In keeping with Hilbert’s Franciscan heritage, you are cordially invited to celebrate The Feast of Pardon
Monday, August 4
Mass in St. Clare Chapel (Bogel Hall) at 9:00 a.m. with Fr. Greg Jakubowicz, OFM
Breakfast will follow outdoors
Please RSVP by July 24 to Barbara at firstname.lastname@example.org or (716) 926-8924
The Meaning of the Feast:
In a vision in 1216, St. Francis of Assisi obtained from Jesus the indulgence called Il Perdono di Assisi – the Pardon of Assisi. It was approved by Pope Honorius III. A special pardon, or indulgence, may be gained by those who visit the Porziuncola on the day of its consecration, August 2. This practice was later extended to all Franciscan churches.
The Indulgence—a remission of the temporal punishment for sin if all the conditions are fulfilled—may be gained from noon August 1 to midnight August 2 through a devout visit to a parish church, a cathedral, or some other oratory (such as a chapel of the Franciscans). An Our Father, the Creed, and another prayer of one’s choice are to be prayed. Reception of the sacraments of Penance and Eucharist, as well as prayer for the intention of the Holy Father, are to happen within several days of the visit.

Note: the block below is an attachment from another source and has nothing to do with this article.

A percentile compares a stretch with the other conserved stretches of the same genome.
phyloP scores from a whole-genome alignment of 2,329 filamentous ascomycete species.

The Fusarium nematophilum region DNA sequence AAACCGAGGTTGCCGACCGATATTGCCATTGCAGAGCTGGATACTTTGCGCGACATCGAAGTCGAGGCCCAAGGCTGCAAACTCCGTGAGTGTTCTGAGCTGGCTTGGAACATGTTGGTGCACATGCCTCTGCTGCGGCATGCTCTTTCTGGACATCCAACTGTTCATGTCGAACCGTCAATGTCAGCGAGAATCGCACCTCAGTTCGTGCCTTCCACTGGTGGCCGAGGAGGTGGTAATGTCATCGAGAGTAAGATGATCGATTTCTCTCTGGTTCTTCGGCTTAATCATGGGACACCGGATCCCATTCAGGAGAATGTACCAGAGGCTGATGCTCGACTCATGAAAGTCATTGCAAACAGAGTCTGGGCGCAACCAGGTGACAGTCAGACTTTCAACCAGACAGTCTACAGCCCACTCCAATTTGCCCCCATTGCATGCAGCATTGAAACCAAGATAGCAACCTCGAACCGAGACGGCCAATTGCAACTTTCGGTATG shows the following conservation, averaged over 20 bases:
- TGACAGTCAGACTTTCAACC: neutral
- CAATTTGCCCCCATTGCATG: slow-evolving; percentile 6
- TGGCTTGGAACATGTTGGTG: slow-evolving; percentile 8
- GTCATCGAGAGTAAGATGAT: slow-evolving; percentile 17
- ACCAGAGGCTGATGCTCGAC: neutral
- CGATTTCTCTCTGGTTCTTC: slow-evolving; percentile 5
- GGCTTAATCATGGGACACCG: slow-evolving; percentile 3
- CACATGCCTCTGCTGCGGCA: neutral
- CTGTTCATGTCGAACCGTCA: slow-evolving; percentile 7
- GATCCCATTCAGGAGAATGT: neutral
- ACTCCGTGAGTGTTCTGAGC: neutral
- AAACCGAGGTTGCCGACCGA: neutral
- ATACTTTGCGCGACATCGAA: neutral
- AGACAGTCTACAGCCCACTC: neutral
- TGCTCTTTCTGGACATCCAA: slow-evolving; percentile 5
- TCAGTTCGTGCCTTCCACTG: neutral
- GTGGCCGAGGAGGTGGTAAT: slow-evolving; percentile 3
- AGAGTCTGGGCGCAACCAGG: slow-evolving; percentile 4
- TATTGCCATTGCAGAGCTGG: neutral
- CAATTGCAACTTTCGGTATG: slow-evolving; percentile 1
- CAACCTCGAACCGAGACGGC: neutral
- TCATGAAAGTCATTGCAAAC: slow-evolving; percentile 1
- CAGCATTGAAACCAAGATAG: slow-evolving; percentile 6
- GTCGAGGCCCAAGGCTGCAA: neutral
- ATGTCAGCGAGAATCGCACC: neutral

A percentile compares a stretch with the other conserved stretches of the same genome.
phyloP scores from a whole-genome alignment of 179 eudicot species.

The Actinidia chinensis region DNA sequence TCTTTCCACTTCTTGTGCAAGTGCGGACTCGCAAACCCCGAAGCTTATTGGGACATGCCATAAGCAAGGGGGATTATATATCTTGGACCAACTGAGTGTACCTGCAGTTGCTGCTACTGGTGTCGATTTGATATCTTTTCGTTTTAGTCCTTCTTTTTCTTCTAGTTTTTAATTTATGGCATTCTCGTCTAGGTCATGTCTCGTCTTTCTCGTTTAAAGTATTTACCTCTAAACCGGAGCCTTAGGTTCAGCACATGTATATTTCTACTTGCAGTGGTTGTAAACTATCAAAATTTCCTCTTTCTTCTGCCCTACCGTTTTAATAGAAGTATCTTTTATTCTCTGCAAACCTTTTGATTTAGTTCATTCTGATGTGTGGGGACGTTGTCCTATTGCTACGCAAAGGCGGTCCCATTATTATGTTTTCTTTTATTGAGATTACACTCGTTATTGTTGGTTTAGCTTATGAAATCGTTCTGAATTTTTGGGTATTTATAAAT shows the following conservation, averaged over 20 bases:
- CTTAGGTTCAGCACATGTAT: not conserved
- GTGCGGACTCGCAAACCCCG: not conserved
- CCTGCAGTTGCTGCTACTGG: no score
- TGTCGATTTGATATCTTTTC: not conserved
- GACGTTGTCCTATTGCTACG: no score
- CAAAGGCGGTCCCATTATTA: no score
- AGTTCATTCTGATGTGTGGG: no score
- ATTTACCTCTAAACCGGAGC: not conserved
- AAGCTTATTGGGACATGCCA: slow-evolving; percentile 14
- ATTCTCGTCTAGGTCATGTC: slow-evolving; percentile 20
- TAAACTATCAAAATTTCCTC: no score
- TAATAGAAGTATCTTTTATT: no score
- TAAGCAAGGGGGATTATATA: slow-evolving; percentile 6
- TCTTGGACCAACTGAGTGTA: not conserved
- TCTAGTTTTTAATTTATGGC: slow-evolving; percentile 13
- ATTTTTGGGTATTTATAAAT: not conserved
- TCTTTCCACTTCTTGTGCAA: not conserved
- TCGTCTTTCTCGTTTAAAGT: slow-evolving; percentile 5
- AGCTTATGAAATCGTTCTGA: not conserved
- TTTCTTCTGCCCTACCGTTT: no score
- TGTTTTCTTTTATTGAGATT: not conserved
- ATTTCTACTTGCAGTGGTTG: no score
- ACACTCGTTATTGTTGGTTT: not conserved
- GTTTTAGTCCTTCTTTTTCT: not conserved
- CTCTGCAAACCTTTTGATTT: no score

The Feast of Pardon, August 2, is also the Feast of Our Lady of the Angels of the Porziuncola. The Porziuncola, or “little portion,” is a tiny chapel dedicated to Our Lady of the Angels. Located on the Umbrian plain below Assisi, it is where St. Francis began to understand his vocation to live the Gospel way of life in 1208. He obtained use of the chapel from the Benedictines for the annual rent of a basket of fish. Francis restored it with his own hands and made it the center and chief church of his new religious family, the Order of Friars Minor. It was here that, on Palm Sunday of 1211, Clare of Assisi received her religious habit from Francis and the Poor Ladies (later called Poor Clares) were founded. The early friars gathered at the Porziuncola for their annual meetings and, by 1221, more than 5,000 attended. When Francis was dying, he asked to be brought back to this spot that he loved more than any other. He expired there on the evening of October 3, 1226.
Note: The Porziuncola was subsequently decorated by artists from different periods, and it is now within the Basilica of Saint Mary of the Angels.